Most of these are rookies who made their debut in 1968. Reggie Jackson is a different case. He made his debut with the Athletics in June 1967, but in 118 at-bats in 35 games, he only hit 1 home run. Maybe this caused Topps to write him off as a non-factor. Fortunately for us, our fellow blogger Steve at White Sox Cards has filled the gap.

Bobby Bonds wasn't called up until late June, but he had been tearing up the minor leagues for over a year. Other rookies who grabbed a starting job at the start of the season included Del Unser and Bobby Cox (who both made the Topps 1968 all-rookie team).

Non-rookies without a card were Indians' 1st baseman Tony Horton (who never had a card in his 6-year career), Roberto Pena (a journeyman shortstop who joined the Phillies in late April and took over the starting job in May for the injured Bobby Wine), and Red Sox pitcher Sparky Lyle.

I can't imagine how Topps could have overlooked Reggie Jackson and Bobby Bonds for their teams' rookie cards, but almost all of these players could have been added to the 7th series, which was months away. (Did we really need all those extra Mets cards?)

5-15-2011 edit:
Yesterday, I learned that relief pitcher Dick Radatz didn't have a card in the 1968 set. Radatz (nicknamed "The Monster") broke in with the Red Sox in 1962 and finished 3rd in Rookie of the Year voting. He led the AL in (what would have been) saves in 1962 and 1964. In June 1966 he was traded to the Indians, and in April 1967 he moved on to the Cubs.

From 1962 to 1967, Dick appeared in 62, 66, 79, 63, 55, and 23 games. His last major-league appearance in 1967 was on July 7th. No doubt that was the reason he was left out of the 1968 set. Still, the Braves' Tommie Aaron was afforded a card in 1968 after not having played since the 1965 season, so why didn't Radatz get similar treatment? Dick spent the entire 1968 season in the minors, before resurfacing for 1 final season in 1969 with the Tigers and Expos. His final card was in the 1969 set.

12-27-2011 edit:
In addition to Dick Radatz, these players also had cards in 1967 and 1969, but not in 1968:
Johnny Podres - P (was retired during 1968)
Jesse Gonder - C (1967 was last year in majors)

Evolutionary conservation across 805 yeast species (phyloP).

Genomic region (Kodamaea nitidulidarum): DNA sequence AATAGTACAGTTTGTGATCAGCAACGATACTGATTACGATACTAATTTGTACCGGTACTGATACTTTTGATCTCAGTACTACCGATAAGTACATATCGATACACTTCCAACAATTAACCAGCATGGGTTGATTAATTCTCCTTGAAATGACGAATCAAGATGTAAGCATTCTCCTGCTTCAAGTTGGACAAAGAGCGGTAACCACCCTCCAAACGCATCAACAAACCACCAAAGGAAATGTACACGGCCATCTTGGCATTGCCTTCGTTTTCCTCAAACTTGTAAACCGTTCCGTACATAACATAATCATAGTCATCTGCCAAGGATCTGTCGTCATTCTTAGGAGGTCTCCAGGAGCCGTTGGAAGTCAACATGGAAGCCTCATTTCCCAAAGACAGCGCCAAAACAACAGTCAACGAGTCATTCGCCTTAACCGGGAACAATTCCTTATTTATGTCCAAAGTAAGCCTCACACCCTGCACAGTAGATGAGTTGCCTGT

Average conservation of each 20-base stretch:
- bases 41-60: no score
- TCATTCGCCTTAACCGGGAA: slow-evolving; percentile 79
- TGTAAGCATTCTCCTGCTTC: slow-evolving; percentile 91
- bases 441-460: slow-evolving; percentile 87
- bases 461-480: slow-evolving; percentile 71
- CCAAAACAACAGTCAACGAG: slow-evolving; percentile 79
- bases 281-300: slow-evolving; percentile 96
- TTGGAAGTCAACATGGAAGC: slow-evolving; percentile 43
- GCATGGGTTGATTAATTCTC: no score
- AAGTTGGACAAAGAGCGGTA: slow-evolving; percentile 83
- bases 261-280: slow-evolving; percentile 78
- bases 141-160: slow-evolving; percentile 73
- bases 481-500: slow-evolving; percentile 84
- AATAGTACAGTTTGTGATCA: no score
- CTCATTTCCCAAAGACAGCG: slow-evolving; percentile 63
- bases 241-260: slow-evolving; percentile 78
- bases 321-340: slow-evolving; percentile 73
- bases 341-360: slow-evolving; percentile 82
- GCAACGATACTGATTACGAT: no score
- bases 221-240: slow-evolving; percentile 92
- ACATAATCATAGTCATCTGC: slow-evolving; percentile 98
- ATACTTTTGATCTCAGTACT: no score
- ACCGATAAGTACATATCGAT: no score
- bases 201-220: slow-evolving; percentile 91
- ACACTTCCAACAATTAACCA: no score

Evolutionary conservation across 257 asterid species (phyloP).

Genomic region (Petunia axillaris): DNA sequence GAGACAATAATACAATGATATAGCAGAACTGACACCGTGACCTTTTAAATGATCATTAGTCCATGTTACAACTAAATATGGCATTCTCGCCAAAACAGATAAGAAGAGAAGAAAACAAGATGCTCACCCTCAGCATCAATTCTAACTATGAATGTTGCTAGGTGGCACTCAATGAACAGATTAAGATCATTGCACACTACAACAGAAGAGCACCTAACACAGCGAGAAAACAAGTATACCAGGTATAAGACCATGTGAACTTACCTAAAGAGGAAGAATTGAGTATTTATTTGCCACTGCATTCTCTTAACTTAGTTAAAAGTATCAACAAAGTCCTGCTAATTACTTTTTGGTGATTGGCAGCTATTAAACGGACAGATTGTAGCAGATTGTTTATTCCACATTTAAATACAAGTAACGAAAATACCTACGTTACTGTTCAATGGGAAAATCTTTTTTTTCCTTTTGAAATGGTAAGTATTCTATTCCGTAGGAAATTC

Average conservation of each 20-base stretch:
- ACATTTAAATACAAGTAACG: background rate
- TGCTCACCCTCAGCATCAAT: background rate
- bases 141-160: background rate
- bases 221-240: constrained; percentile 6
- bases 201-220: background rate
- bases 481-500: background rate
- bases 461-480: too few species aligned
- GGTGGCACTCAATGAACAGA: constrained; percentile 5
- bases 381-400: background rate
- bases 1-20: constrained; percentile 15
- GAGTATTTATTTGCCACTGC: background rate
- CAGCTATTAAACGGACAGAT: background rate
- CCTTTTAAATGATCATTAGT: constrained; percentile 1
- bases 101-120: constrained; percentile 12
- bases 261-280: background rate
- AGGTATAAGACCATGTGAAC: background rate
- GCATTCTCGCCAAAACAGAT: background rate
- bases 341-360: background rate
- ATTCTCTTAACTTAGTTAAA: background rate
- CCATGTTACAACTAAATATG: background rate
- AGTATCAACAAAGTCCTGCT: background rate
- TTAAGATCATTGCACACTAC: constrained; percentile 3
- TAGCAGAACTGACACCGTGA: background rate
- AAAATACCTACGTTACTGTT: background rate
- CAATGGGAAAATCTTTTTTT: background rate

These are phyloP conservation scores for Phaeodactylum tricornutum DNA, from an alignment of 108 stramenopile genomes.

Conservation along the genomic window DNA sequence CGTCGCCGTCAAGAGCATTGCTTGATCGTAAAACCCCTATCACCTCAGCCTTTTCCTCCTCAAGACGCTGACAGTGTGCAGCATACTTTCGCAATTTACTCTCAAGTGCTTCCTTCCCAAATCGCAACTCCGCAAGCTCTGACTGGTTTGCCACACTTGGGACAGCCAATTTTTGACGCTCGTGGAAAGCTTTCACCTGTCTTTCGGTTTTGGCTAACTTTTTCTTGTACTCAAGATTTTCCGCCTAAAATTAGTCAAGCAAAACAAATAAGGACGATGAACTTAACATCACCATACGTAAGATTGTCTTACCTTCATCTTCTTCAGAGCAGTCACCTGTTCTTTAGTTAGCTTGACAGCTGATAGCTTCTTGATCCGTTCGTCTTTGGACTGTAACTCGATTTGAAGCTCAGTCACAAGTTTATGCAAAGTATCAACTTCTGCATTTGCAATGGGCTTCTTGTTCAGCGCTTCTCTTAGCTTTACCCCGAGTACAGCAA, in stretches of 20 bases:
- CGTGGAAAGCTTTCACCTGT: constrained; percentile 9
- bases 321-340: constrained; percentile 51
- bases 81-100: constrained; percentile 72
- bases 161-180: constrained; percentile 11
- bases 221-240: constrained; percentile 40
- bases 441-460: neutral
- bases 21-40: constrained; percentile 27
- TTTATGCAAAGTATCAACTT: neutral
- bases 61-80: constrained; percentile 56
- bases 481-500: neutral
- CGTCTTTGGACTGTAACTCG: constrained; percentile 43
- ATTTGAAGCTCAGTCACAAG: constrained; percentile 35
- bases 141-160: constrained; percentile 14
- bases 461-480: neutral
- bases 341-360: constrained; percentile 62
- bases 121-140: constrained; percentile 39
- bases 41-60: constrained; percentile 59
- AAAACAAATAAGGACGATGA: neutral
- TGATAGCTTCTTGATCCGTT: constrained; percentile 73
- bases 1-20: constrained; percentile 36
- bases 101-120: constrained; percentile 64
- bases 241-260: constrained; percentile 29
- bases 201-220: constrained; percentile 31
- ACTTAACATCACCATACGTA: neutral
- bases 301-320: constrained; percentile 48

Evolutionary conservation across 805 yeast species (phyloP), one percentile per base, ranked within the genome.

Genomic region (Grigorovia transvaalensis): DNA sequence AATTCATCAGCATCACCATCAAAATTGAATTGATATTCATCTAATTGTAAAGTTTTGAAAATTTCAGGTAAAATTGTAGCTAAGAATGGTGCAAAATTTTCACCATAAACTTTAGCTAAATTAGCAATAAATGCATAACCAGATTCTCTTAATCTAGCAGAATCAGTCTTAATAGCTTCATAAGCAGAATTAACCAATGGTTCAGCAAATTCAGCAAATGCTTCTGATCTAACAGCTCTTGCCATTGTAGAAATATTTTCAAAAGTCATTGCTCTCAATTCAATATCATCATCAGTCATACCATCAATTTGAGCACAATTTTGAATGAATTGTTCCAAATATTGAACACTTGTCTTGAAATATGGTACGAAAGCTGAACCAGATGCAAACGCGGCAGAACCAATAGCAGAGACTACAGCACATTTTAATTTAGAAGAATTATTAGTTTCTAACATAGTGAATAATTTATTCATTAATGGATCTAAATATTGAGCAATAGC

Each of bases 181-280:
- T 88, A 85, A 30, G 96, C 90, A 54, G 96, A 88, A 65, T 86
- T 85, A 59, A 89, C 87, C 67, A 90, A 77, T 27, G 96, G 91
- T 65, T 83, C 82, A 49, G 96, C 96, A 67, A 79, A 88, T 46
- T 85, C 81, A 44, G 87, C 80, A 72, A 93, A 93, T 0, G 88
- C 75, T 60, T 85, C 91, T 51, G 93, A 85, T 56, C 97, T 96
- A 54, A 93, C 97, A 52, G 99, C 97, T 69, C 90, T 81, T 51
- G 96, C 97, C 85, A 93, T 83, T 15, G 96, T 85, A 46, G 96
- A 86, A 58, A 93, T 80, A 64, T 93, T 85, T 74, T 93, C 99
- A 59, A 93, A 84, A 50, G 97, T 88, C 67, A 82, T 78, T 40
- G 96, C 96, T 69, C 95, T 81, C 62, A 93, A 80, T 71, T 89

Bob Chance - 1B
Dave Nicholson - OF
Gary Geiger - OF
Tommie Reynolds - OF
Galen Cisco - P
Fred Newman - P
Tom Egan - C
Chuck Harrison - 1B
Jim Beauchamp - OF
John Kennedy - 3B

Thursday, February 17, 2011

Distribution of teams within the 1968 set

Yesterday, I revisited my earlier post about the lack of a Giants Rookies card.

There were 25 cards for the Giants in 1968. However, in the 598 card set, the last Giant appears on card #545. This means that in the last 53 cards, there were no Giants. Was a planned Giants Rookies card pulled and replaced with someone else? Although the set starts off with each team being represented every 20 cards or so, in those final 53 cards, we have:

5 Mets (!?!)
4 Astros, Red Sox, Senators, and Yankees
3 Angels, Athletics, Indians, and Pirates
2 Braves, Cardinals, Cubs, Dodgers, Orioles, Reds, Twins, White Sox
1 Tigers and Phillies

The Phillies were really cut short, having only ONE card among the last EIGHTY-SIX cards!

A further analysis of the entire set shows that some teams had as many as 5 more cards than other teams:

30 Orioles, Reds, Red Sox
29 Astros, Cubs, Mets, Senators
28 Athletics
27 Cardinals, Dodgers, Pirates, Twins, White Sox
26 Angels, Yankees
25 Braves, Giants, Phillies, Indians, Tigers

20 All stars
12 Leaders
8 World Series
7 Checklists
5 Other

So, my long-time suspicion that the Phillies were short-changed in the 1968 set turns out to be correct. (Trades were not the reason, as the only significant off-season Phillies' trades were Jim Bunning for Woodie Fryman, and Dick Ellsworth and Gene Oliver for Mike Ryan, which gives an imbalance of 1 card.)

Topps' late-series push of excessive Mets, Astros, Red Sox, and Senators cards sent the totals for those teams soaring above the team average.